Being an environmentalist is about seeing the larger picture. It’s about understanding the bonds and connections between all parts of nature and humanity, judging what the best way to help others is, and enjoying the ride that life presents us with—because really, what would the environment be without life? Many environmentalists can lose sight of their purpose, but to keep it ingrained, four basic practices can be put to use.
1. Constantly ask questions:
You would have to be at least a little bit curious to come to the understanding of the importance of our environment! And this curiosity should be a main motivator of an environmentalist. Whenever you buy, let’s say, a box of pasta, it’s not just important, but also interesting to think about how that pasta made itself onto the shelf in front of you. What sort of interactions had to happen to make this possible? Are these interactions beneficial overall, or do they disrupt any balance?
Asking questions such as these will help you gain a greater understanding of the world around you, which will help when you’re trying to improve what needs to be improved.
2. Think critically and skeptically:
Environmentalists are bombarded with lots of radicalism and opinion that come from all sides of the spectrum – even that claim to support environmentalism. It is, then, very much important to know how to sift!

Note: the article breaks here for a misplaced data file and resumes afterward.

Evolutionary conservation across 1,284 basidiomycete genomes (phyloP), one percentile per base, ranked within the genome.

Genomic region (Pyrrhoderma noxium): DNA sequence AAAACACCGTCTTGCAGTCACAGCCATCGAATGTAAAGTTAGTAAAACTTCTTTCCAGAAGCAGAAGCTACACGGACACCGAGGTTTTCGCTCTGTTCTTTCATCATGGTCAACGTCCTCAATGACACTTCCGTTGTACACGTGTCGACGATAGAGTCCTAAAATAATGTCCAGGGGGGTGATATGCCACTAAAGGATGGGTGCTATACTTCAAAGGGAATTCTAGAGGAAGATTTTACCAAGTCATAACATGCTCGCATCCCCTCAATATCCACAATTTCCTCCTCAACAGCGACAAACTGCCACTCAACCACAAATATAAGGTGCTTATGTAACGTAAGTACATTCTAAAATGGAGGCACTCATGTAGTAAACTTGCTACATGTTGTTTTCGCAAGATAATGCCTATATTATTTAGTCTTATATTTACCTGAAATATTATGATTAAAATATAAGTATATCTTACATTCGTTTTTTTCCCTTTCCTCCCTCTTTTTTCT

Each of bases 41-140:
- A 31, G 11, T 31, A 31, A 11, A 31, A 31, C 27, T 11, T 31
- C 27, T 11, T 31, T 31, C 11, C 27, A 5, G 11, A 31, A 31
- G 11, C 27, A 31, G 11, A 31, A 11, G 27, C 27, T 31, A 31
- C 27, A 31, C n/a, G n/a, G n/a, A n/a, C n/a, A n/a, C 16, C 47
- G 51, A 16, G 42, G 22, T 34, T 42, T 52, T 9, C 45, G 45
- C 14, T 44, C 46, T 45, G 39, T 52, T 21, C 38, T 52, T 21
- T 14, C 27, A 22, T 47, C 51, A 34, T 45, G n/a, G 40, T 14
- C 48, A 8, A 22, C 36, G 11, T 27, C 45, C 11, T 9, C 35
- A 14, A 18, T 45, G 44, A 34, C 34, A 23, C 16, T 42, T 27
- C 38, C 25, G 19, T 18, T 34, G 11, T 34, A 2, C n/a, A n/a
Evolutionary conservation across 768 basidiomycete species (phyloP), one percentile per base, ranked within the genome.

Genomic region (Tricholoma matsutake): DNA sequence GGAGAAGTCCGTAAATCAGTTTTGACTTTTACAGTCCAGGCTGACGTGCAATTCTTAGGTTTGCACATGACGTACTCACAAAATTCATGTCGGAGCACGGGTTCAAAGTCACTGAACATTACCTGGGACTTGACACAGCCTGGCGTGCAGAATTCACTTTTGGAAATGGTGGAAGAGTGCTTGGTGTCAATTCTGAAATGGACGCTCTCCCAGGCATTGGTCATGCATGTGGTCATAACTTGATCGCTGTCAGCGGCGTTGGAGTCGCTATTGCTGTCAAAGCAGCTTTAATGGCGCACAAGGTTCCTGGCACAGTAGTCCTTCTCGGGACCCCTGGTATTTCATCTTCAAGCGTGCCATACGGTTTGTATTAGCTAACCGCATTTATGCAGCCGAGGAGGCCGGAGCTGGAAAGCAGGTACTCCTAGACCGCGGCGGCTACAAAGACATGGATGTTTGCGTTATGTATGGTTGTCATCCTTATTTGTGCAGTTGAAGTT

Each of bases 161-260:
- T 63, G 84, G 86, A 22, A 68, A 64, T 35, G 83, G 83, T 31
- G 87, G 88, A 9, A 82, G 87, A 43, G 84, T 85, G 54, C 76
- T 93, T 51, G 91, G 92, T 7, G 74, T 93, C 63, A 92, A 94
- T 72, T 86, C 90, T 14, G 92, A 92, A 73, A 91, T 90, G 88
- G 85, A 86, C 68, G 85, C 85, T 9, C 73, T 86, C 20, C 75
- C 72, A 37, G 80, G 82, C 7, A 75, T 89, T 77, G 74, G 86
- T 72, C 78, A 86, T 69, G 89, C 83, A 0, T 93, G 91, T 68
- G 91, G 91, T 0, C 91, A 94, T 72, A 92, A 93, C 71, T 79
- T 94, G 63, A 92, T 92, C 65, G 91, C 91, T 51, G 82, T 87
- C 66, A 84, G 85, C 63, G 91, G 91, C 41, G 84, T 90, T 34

To do this, you’ll want to know your source’s possible biases – does your source tend to be fixed in one position, or do they take a more reasonable approach? You’ll then want to make sure that your source is supporting whatever they’re saying with verifiable fact, and if you want to take it a step further (it’s worth it; you do get as much out of it as you put in), you can check those “facts” yourself (if you want to check to make sure someone did a scientific study correctly, here is a great chart).
Keeping with the same idea as before, always be asking questions. Blind trust is never a good thing.
3. Keep a bond with nature:
Environmentalism is about keeping nature and others first, self last. In this spirit of humbleness, know that as an environmentalist, it’s essential to be in tune with nature at all times. This might mean taking a Saturday afternoon to have a solitary bike ride through the forest near your house, or it might mean noticing how a few finches interact with each other as they eat at a bird feeder. And noticing is what keeping a bond with nature is – noticing the organisms all around you that are sharing this world with you.
4. Don’t get caught up:
Lots of people get kind of caught up with environmentalism. With their zeal to protect nature from development, or to protect everyone from climate change (both very noble goals!), they lose sight of the love of life and humanity that is the basis of these goals. Many also fail to realize that a lot of the systems we have in place as a modern world work better – cleaner – than old-world ways of dealing. Don’t shut down love and progress so quickly! See the bigger picture.
Everyone is in this world together, and we as humans are the appreciators of the Earth, as well as the creators of things that suit us better. We as environmentalists should always be reminded that our goals are motivated by love of all humanity, as well as love of the Earth.
Thanks for reading – I hope you got something out of this! Please comment if you have anything to add, or if you have any questions!